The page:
Reading Roundup: November 2021 – January 2022

I noticed years ago that when people (myself definitely included) are anxious they tend to busy themselves with irrelevant activities, because these distract from and therefore reduce their actual experience of anxiety. To stay perfectly still is to feel the fear at its maximum intensity, so instead you scuttle around doing things as though you are, in some mysterious way, short of time.

John Cleese, So, Anyway…

Yet again, something I read resonated in such a visceral way that it could only have possibly been written just for me…or so I felt!

Though, perhaps this quote doesn’t just speak to me. Perhaps, just maybe, so many of us have been feeling the need to keep as busy as possible (mostly on our phones) over the past two years in order to avoid as much as we can the pervasive anxiety brought on by living through a global pandemic.

I know my own pandemic experience is not everyone’s but I have definitely realized over the last month or so of reflection that while I likely have more time now than I would have in more normal circumstances (even if I only take into account our lack of social outings), it feels like I am constantly running out of it.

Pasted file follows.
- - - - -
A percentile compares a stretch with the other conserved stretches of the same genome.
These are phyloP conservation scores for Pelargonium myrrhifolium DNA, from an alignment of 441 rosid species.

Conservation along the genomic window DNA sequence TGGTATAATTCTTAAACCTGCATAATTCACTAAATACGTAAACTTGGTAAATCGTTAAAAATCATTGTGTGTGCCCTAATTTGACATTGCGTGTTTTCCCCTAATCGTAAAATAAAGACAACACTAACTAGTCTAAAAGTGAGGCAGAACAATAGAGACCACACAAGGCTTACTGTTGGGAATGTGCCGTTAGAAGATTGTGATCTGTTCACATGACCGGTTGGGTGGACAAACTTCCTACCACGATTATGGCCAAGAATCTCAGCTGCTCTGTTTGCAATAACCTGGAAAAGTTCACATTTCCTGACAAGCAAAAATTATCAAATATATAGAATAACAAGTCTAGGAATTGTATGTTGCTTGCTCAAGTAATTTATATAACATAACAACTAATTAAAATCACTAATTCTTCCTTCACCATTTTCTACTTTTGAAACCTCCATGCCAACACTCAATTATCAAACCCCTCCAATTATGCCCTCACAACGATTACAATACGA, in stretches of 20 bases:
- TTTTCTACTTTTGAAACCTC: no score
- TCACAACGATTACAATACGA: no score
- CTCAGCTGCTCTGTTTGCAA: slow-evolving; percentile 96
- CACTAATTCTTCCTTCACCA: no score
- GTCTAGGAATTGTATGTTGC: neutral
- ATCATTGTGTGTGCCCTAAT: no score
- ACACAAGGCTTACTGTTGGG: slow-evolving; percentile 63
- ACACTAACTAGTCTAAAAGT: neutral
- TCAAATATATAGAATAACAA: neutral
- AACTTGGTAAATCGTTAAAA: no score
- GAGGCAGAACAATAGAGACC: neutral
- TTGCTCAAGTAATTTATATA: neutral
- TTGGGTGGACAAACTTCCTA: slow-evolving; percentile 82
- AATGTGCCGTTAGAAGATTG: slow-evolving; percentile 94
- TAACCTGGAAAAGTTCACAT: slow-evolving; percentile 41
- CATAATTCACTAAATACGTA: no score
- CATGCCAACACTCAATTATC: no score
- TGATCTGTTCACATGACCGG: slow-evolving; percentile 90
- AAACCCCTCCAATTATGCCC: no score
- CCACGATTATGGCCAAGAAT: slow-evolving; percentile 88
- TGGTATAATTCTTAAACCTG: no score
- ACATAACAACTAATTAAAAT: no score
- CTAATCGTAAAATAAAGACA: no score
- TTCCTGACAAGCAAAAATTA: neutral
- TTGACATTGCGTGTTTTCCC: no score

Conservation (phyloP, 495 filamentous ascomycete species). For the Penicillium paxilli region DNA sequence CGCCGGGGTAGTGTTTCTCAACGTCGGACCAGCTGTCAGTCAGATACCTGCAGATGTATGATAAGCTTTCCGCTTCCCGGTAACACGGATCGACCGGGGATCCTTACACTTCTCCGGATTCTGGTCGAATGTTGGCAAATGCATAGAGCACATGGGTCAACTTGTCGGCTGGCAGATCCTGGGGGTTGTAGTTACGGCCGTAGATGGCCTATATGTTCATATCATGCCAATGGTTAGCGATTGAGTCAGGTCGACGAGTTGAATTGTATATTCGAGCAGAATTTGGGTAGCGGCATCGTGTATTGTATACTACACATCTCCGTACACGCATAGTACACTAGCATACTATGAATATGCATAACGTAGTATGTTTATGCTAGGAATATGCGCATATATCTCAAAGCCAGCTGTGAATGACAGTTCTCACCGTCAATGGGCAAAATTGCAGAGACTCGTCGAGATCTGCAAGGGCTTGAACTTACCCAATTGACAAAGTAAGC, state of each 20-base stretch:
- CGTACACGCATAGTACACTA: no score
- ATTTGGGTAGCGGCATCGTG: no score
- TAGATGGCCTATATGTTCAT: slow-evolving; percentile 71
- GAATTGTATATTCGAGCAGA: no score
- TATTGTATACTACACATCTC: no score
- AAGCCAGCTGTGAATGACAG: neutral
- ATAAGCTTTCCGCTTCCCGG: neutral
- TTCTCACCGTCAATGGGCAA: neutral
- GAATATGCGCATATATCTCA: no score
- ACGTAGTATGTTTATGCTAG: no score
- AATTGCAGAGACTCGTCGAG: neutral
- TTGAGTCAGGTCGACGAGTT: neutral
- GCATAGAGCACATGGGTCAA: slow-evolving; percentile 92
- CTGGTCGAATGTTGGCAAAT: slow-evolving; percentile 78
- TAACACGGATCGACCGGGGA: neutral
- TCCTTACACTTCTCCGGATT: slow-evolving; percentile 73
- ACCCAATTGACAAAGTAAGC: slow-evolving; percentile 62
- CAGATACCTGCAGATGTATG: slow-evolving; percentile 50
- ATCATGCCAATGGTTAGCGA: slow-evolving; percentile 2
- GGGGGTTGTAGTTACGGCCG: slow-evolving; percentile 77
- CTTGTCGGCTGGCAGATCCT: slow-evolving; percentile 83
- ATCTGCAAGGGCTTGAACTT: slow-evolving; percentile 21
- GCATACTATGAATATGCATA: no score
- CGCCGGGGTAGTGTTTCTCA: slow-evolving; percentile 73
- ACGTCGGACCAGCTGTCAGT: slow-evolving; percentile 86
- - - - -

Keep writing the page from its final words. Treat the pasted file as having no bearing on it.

Yes, I know, parenting is busy and I have heard time and again from parents that they don’t know what they did with all their time before they had kids. And they’re not wrong, I definitely feel that. But the absence of playdates, activities, dinners with friends, appointments, etc. etc. etc. should, logically, mean that even with kids to look after…we have more free time, no? So why in heaven’s name does every day fly by at the speed of light and end with me thinking I’ve accomplished nothing?

Photo by Ron Lach on Pexels.com

I agree with Mr. Cleese. I likely feel this way because I’ve spent all day focusing on largely irrelevant tasks in order to distract myself from the overwhelming anxiety of making it through this pandemic with my health, sanity and relationships still intact. No wonder my phone is never out of sight… Homescapes, after all, manages to feel productive while being nothing of the sort. I mean, I am helping Austin renovate a house after all. Who cares if my real life house is a mess??

I’m not sure if this counts as irrelevant task or not, but I have been somehow keeping up with my rather intense pace of article and blog reading (though perhaps at the expense of my ability to get through books in a timely manner…) and thus, without further ado, I will share with you all of the wonderful bits of less-than-immediately-relevant information that I have stuffed in my brain in an effort to crowd out the anxiety.

Did this method work? … I’ll get back to you on that.